Monday, 4 June 2012

Minor Birds and Shady Gardens

REAL WORLD GARDENER Wed. 5pm 2RRR 88.5fm Sydney and Across Australia on the Community Radio Network.
The complete CRN edition of RWG is available on , just click on 2RRR to find this week’s edition.
This episode aired in Sydney 16th May 2012, and across Australia on 26th May 2012
Wildlife in Focus:Mynah and Minor birds, friend or foe? These days we're paying the penalty, with the Indian Mynahs displacing native species and attempts to control their numbers largely unsuccessful. They're considered by many to be the scourge of our backyards and parklands. Indian Mynah birds were introduced to Australia to control insects but have become an invasive pest themselves. Listen here to Guest presenter author, and TV personality, John Dengate talk about these birds.
Vegetable Heroes: Green Manure Crops. I've said it before, and I'll say it again. Fix all your soil problems by growing a green manure crop. No hard work involved, just benefits for your soil.
At this time of year try faba bean, field pea, oats and wheat. This will improve your soil incredibly, and, for a bit of forward planning, you’ll find it well worth the effort. At this time of year, it’s called a cool season green manure crop.
How do you  do this? I hear you ask, well here are the steps.
Rake the garden smooth to prepare the seed bed.
Plant seeds that sprout and grow quickly for your green manure crop. Use what's popular in your area or choose from alfalfa, white clover or wheat or oats. 
Or, recycle any kind of seeds for green manure - leftover flowers, outdated or extra veggies. You can add any out-of-date vegetable seeds you have left over from last season as well. Legumes like beans and peas are especially good, since they’ll fix nitrogen in the soil, but anything else you have will help. Just scatter the seed around your garden bed, about two handfuls per square meter. Then lightly rake it over to get the seeds into the dirt, and water it in well. You may need to cover the bed with a net if the birds discover the free feast you’ve laid out for them.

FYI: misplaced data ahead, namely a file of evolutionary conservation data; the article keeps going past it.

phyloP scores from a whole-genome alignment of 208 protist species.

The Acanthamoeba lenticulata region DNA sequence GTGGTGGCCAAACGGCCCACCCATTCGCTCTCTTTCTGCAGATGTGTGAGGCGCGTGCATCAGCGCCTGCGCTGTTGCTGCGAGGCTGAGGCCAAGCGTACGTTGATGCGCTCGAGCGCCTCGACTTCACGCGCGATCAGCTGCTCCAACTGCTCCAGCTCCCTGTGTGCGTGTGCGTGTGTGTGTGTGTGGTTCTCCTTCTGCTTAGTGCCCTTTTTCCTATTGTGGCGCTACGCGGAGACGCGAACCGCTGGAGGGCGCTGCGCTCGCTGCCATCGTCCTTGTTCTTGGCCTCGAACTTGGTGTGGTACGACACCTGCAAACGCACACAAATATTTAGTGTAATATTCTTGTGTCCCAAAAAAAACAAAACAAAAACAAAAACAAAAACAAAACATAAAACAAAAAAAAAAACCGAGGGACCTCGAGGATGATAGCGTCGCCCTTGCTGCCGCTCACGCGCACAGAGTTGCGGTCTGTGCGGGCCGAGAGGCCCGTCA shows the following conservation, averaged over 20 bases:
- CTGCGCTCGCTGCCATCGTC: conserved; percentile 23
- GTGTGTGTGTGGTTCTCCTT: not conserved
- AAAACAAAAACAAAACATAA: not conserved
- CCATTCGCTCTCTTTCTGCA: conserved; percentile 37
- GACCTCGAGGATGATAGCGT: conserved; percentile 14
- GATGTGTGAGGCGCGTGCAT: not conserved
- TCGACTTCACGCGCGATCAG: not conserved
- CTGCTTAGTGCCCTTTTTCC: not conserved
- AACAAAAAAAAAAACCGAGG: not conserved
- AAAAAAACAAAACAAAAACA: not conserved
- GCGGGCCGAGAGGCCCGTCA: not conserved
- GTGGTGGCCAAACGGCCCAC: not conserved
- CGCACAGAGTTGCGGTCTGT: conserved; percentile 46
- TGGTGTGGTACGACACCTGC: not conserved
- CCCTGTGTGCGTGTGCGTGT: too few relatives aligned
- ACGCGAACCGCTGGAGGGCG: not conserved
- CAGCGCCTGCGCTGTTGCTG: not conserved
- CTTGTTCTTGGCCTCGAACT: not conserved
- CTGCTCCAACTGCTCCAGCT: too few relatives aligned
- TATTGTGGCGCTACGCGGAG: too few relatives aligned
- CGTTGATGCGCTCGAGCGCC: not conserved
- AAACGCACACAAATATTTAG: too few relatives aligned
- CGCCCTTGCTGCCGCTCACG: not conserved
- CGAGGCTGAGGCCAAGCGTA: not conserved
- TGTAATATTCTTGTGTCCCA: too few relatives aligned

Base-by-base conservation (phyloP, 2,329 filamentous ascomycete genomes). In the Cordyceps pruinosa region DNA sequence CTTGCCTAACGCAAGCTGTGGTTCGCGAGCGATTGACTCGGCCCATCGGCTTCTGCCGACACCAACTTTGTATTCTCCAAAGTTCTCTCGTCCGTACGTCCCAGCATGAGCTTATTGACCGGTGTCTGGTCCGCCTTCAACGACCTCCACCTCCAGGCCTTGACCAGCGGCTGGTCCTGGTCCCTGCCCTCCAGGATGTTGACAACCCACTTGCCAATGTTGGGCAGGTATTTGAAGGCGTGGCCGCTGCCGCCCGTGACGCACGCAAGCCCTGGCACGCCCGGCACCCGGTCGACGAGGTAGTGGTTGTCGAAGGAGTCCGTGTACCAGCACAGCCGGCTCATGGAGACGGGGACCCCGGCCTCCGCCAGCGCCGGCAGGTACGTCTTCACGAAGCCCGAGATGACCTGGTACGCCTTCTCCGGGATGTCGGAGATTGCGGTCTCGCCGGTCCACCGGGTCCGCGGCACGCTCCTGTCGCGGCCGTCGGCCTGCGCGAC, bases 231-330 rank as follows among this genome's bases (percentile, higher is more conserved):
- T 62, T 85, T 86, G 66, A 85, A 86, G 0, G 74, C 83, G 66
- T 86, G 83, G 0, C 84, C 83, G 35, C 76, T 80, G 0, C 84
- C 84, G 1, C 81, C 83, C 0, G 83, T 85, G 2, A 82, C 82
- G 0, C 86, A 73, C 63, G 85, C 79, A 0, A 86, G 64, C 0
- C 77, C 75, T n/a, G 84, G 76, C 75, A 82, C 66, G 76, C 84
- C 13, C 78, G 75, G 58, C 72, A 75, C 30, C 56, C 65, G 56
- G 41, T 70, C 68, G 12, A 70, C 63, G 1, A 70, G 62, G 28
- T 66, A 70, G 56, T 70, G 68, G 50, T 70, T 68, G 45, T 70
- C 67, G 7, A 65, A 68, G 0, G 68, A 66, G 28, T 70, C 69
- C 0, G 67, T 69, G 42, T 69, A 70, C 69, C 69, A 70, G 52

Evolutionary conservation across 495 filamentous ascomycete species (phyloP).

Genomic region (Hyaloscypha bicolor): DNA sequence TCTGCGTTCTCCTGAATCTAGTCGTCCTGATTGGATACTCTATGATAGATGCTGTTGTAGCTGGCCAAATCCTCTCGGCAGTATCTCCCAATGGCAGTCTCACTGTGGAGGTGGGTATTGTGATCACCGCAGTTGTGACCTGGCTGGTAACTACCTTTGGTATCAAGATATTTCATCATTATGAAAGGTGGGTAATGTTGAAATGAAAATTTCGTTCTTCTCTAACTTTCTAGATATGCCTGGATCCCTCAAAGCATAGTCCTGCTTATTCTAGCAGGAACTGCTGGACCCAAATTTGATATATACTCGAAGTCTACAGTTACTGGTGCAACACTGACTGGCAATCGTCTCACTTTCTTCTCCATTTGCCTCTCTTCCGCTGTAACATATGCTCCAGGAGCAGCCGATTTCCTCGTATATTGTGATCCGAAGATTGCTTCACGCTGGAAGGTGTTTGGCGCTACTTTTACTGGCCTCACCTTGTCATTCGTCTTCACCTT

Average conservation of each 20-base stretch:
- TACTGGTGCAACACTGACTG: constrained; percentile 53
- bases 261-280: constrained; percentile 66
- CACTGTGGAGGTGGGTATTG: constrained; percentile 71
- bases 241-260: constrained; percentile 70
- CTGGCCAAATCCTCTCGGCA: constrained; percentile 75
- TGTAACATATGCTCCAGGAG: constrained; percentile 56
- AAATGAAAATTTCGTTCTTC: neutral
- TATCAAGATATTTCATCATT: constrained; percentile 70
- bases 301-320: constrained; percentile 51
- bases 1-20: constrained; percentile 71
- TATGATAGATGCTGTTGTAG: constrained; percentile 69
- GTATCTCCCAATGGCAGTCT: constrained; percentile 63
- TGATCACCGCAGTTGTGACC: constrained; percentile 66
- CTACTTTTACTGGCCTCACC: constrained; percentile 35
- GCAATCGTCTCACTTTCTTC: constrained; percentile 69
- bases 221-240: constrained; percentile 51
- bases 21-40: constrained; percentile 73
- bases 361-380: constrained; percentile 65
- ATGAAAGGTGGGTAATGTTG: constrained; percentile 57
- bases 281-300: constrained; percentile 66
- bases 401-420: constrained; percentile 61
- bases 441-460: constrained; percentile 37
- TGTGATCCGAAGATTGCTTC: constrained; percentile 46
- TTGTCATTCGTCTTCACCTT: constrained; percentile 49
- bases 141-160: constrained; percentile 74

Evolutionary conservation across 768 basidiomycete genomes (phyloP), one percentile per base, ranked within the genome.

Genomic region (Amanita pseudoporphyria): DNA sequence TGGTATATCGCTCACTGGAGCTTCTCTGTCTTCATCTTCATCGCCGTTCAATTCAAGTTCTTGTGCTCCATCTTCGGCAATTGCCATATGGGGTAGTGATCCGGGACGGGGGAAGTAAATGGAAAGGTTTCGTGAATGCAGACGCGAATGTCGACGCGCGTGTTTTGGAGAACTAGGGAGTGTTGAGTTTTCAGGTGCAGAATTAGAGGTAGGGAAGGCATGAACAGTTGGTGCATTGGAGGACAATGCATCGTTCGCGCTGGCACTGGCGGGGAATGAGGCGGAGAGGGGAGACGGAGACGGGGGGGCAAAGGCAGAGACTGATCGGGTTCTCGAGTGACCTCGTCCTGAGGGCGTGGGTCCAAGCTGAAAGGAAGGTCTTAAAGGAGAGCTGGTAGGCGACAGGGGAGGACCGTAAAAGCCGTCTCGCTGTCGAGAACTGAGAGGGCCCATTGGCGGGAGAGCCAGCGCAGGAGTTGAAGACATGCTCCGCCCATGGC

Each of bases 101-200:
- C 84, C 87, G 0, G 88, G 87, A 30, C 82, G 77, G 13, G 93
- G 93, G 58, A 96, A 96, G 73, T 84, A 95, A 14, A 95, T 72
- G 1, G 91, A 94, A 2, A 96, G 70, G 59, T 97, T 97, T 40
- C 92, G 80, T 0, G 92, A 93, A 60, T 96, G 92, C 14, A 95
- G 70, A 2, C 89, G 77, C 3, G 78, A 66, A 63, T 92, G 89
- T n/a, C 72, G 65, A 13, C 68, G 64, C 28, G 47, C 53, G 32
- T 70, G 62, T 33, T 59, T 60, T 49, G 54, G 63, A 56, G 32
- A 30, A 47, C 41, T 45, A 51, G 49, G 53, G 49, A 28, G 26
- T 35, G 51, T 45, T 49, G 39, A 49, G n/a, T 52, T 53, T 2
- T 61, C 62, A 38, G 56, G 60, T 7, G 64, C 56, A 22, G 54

Fertilize once with organic nitrogen if it seems slow to get growing.
Let the green manure crop grow 7-10 cm tall. Leave the green manure on the garden until it matures to control erosion and existing weeds in the bed - call it a cover crop.  
Don't let it seed – With legume crops, when the plant begins to seed after flowering, the nitrogen fixing potential of the crop becomes less because  the nitrogen is partly used up in seed the forming process. 
With grain/grass crops, they will seed without flowering so if you let them seed, you will have lots of seeds falling into the bed and this will make it hard for you to stop the seeds sprouting of the green manure crop instead of the one you want.
Cutting it down – When it has reached a good height (half a metre) and is not seeding, cut it down to the ground. If it is a small bed, use shears. If it is a large space, use a mower. Place all the green matter back on the bed and it will cover the bed and the roots of all the plants will remain in the soil.            Leave the bed for about a month and don't dig up the crop, let it rot in the bed. It should not grow back because you haven’t let it seed.